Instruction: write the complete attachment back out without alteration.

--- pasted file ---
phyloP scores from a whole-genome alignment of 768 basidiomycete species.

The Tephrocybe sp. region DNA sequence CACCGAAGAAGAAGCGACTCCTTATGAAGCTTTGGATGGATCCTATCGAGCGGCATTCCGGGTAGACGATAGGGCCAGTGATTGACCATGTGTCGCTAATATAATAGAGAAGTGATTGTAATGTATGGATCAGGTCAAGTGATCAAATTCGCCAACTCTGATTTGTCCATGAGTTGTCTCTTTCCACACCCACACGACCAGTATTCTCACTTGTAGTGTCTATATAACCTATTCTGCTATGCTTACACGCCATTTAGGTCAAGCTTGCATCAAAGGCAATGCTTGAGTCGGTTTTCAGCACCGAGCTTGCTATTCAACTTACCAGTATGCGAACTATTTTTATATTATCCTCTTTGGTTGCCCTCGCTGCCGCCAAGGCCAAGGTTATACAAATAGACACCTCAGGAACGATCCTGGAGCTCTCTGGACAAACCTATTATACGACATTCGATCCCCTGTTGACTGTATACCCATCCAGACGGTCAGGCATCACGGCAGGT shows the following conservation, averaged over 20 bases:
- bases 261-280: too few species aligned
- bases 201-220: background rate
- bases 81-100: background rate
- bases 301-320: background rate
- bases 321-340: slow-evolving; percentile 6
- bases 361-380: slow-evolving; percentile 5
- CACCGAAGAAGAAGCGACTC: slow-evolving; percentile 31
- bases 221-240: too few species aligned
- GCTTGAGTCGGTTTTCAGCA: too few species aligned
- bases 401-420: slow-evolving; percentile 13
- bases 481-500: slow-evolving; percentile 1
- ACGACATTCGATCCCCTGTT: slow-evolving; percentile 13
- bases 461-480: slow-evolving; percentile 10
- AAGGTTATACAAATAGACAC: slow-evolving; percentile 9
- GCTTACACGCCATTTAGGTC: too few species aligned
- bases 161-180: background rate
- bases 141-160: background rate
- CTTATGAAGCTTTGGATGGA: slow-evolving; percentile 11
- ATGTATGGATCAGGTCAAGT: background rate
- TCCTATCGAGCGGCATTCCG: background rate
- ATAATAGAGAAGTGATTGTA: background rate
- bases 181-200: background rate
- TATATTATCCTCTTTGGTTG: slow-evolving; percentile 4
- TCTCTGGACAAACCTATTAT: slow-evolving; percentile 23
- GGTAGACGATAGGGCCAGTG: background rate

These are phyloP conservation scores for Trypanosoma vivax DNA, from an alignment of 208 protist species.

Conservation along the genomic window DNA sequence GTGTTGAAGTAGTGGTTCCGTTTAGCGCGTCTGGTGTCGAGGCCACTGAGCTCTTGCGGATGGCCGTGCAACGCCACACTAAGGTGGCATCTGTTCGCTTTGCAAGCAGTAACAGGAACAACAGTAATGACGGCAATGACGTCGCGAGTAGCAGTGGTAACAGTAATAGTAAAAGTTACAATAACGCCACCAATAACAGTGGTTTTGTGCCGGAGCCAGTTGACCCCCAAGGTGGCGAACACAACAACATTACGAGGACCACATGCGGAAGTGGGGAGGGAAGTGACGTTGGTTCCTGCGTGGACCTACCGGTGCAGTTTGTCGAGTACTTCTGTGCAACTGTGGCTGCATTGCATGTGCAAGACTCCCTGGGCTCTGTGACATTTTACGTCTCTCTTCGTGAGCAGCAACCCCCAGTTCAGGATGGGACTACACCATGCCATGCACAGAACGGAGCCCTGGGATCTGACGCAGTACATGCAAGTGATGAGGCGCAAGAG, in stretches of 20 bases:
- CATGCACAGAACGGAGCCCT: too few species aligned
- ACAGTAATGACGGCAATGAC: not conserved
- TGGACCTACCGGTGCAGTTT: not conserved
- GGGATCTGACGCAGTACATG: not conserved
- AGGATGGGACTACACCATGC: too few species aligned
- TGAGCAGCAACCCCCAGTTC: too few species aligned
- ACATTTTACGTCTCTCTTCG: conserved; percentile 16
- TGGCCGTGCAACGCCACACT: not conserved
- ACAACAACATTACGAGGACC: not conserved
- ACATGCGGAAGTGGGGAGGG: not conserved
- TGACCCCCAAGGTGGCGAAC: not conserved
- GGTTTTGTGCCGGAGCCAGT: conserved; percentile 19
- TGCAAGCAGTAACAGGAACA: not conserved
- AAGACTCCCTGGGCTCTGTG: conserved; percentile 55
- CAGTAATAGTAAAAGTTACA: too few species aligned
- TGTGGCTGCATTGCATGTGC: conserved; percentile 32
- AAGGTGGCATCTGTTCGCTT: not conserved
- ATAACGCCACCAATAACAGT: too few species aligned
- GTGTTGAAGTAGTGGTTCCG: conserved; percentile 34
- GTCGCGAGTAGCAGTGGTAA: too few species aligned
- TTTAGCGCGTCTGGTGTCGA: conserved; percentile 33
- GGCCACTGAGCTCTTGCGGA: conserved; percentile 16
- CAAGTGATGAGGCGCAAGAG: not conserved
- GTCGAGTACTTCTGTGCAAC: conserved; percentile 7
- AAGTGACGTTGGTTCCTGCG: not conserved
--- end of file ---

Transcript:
phyloP scores from a whole-genome alignment of 768 basidiomycete species.

The Tephrocybe sp. region DNA sequence CACCGAAGAAGAAGCGACTCCTTATGAAGCTTTGGATGGATCCTATCGAGCGGCATTCCGGGTAGACGATAGGGCCAGTGATTGACCATGTGTCGCTAATATAATAGAGAAGTGATTGTAATGTATGGATCAGGTCAAGTGATCAAATTCGCCAACTCTGATTTGTCCATGAGTTGTCTCTTTCCACACCCACACGACCAGTATTCTCACTTGTAGTGTCTATATAACCTATTCTGCTATGCTTACACGCCATTTAGGTCAAGCTTGCATCAAAGGCAATGCTTGAGTCGGTTTTCAGCACCGAGCTTGCTATTCAACTTACCAGTATGCGAACTATTTTTATATTATCCTCTTTGGTTGCCCTCGCTGCCGCCAAGGCCAAGGTTATACAAATAGACACCTCAGGAACGATCCTGGAGCTCTCTGGACAAACCTATTATACGACATTCGATCCCCTGTTGACTGTATACCCATCCAGACGGTCAGGCATCACGGCAGGT shows the following conservation, averaged over 20 bases:
- bases 261-280: too few species aligned
- bases 201-220: background rate
- bases 81-100: background rate
- bases 301-320: background rate
- bases 321-340: slow-evolving; percentile 6
- bases 361-380: slow-evolving; percentile 5
- CACCGAAGAAGAAGCGACTC: slow-evolving; percentile 31
- bases 221-240: too few species aligned
- GCTTGAGTCGGTTTTCAGCA: too few species aligned
- bases 401-420: slow-evolving; percentile 13
- bases 481-500: slow-evolving; percentile 1
- ACGACATTCGATCCCCTGTT: slow-evolving; percentile 13
- bases 461-480: slow-evolving; percentile 10
- AAGGTTATACAAATAGACAC: slow-evolving; percentile 9
- GCTTACACGCCATTTAGGTC: too few species aligned
- bases 161-180: background rate
- bases 141-160: background rate
- CTTATGAAGCTTTGGATGGA: slow-evolving; percentile 11
- ATGTATGGATCAGGTCAAGT: background rate
- TCCTATCGAGCGGCATTCCG: background rate
- ATAATAGAGAAGTGATTGTA: background rate
- bases 181-200: background rate
- TATATTATCCTCTTTGGTTG: slow-evolving; percentile 4
- TCTCTGGACAAACCTATTAT: slow-evolving; percentile 23
- GGTAGACGATAGGGCCAGTG: background rate

These are phyloP conservation scores for Trypanosoma vivax DNA, from an alignment of 208 protist species.

Conservation along the genomic window DNA sequence GTGTTGAAGTAGTGGTTCCGTTTAGCGCGTCTGGTGTCGAGGCCACTGAGCTCTTGCGGATGGCCGTGCAACGCCACACTAAGGTGGCATCTGTTCGCTTTGCAAGCAGTAACAGGAACAACAGTAATGACGGCAATGACGTCGCGAGTAGCAGTGGTAACAGTAATAGTAAAAGTTACAATAACGCCACCAATAACAGTGGTTTTGTGCCGGAGCCAGTTGACCCCCAAGGTGGCGAACACAACAACATTACGAGGACCACATGCGGAAGTGGGGAGGGAAGTGACGTTGGTTCCTGCGTGGACCTACCGGTGCAGTTTGTCGAGTACTTCTGTGCAACTGTGGCTGCATTGCATGTGCAAGACTCCCTGGGCTCTGTGACATTTTACGTCTCTCTTCGTGAGCAGCAACCCCCAGTTCAGGATGGGACTACACCATGCCATGCACAGAACGGAGCCCTGGGATCTGACGCAGTACATGCAAGTGATGAGGCGCAAGAG, in stretches of 20 bases:
- CATGCACAGAACGGAGCCCT: too few species aligned
- ACAGTAATGACGGCAATGAC: not conserved
- TGGACCTACCGGTGCAGTTT: not conserved
- GGGATCTGACGCAGTACATG: not conserved
- AGGATGGGACTACACCATGC: too few species aligned
- TGAGCAGCAACCCCCAGTTC: too few species aligned
- ACATTTTACGTCTCTCTTCG: conserved; percentile 16
- TGGCCGTGCAACGCCACACT: not conserved
- ACAACAACATTACGAGGACC: not conserved
- ACATGCGGAAGTGGGGAGGG: not conserved
- TGACCCCCAAGGTGGCGAAC: not conserved
- GGTTTTGTGCCGGAGCCAGT: conserved; percentile 19
- TGCAAGCAGTAACAGGAACA: not conserved
- AAGACTCCCTGGGCTCTGTG: conserved; percentile 55
- CAGTAATAGTAAAAGTTACA: too few species aligned
- TGTGGCTGCATTGCATGTGC: conserved; percentile 32
- AAGGTGGCATCTGTTCGCTT: not conserved
- ATAACGCCACCAATAACAGT: too few species aligned
- GTGTTGAAGTAGTGGTTCCG: conserved; percentile 34
- GTCGCGAGTAGCAGTGGTAA: too few species aligned
- TTTAGCGCGTCTGGTGTCGA: conserved; percentile 33
- GGCCACTGAGCTCTTGCGGA: conserved; percentile 16
- CAAGTGATGAGGCGCAAGAG: not conserved
- GTCGAGTACTTCTGTGCAAC: conserved; percentile 7
- AAGTGACGTTGGTTCCTGCG: not conserved